Fine defensive play and fingernail injuries aside, it was still quite a performance by the twenty-six year old veteran of Tommy John surgery threw just 72 pitches, an impressive 56 of them for strikes, while striking out four and walking no one. And the injury is not supposed to be serious enough to keep him from his nationally televised Sunday night start against that other New York team. Seo is now 5-2 on the season and his 2.66 ERA is fourth in the league.

Offensively, Jeromy Burnitz kept up his hot hitting, going two for three with a walk, a home run, his eleventh, and two runs scored. Ty Wigginton went two for four with a solo home run of his own, his fifth of the season.

Tomorrow, we'll see if the streak of one-hitters continues as Al Leiter (7-3, 4.82) takes on Brad Penny (5-4, 3.44).

Oh, and watching Jeff Weaver's childish reaction to getting roughed up by the Devil Rays this afternoon was highly amusing. I'll be downright sad when Steinbrenner trades him for a bag of balls next week.
Tuesday, June 17, 2003

I wonder how I keep getting away with transmitting descriptions and accounts of games without the express written consent of Major League Baseball. I'm quite the scofflaw, aren't I?

Marlins 1, Mets 0

Okay, so Jae Seo's got some competition for that Rookie of the Year award. Dontrelle Willis (6-1, 2.61) continued an excellent rookie season by throwing a one-hit shutout against the Mets. It was a weak Mets lineup, with Tsuyoshi Shinjo batting leadoff and Joe McEwing playing second base due to the lefty on the mound, but even the bigger bats got shut down by Willis. Only Ty Wigginton managed anything, hitting a single and drawing a walk.

On the other side of the ball, Tom Glavine rebounded nicely from three poor starts and some elbow inflammation for one of his best starts of the year, going seven innings, giving up just one run on four hits and three walks while striking out three. But that one run, a solo home run in the fourth by Ivan Rodriguez that was the Marlins' first hit of the game, proved enough to stick Glavine with his seventh loss of the season.

While I can take solace in the fact that both Willis and Rodriguez are on my fantasy team, it was a rough night for the Mets. It's good to see Glavine back and pitching well and hopefully he'll get a little more support this weekend against the Yankees. Tomorrow the Mets' offensive task gets a littl easier as Carl Pavano (5-7, 4.63) takes the mound for the Marlins. His numbers are almost exactly the same as Glavine's 5-7, 4.52, but hopefully he'll pitch closer to his numbers that Glavine did tonight. Jae Seo (4-2, 2.88) will go for the Mets looking for his sixth consecutive good start.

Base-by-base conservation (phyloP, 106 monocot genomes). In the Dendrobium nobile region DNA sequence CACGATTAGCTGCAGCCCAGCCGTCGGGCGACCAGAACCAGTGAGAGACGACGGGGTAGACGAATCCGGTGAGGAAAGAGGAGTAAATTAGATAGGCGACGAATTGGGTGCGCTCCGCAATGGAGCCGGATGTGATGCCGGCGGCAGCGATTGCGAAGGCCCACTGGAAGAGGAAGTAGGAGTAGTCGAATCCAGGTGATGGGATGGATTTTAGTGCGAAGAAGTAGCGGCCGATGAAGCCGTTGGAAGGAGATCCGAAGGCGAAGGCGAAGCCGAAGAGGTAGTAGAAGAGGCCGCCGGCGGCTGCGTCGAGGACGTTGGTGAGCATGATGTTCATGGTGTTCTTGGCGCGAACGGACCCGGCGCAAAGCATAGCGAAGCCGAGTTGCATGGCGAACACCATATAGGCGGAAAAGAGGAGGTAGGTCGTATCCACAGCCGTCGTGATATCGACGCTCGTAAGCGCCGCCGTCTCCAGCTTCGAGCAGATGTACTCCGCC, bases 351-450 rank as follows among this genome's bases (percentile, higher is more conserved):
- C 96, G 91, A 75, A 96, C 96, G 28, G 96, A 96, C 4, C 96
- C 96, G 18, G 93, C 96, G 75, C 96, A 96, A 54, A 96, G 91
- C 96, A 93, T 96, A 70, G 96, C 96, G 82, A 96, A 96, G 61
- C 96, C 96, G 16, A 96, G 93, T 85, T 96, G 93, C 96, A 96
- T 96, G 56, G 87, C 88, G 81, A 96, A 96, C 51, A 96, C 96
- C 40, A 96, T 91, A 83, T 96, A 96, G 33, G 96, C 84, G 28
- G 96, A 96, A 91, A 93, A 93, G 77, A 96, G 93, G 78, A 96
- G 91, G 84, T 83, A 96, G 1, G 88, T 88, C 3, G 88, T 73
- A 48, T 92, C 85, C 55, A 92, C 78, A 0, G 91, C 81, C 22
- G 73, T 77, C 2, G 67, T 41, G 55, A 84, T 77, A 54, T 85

Sunday, June 15, 2003

Mets 8, Angels 0

On Saturday, Jason Roach made his major league debut for the Mets as a starting pitcher and after a 13-3 loss, various journalists made jokes about him getting "smoked" and "lit up" and such. So once again the Mets came into the third game of a series with a chance to win two out of three.

Early on it looked like the offense would be the story of the game. Jose Reyes came to the plate in the second inning with the bases loaded and hit a grand slam for his first major league home run. This after the usually decent Tom Seaver was talking some nonsense about how Reyes should try to hit the ball on the ground to take advantage of his speed. True, it was just a home run down the line that barely made it over the fence, but to ask Reyes to stifle the power potential he clearly showed he has in the minor leagues is ridiculous. Bobby Valentine on Baseball Tonight basically said the exact opposite of what Seaver said. I assume he was watching the New York broadcast of the game and felt the need to correct Seaver's silliness. Reyes hit a pair of singles in the game as well, one a ground ball and one a line drive up the middle. He also drove in another run on a ground out, for a total of five RBI in the game, six on the season. And he got his first major league stolen base as well. All in all, a great day for the young shortstop.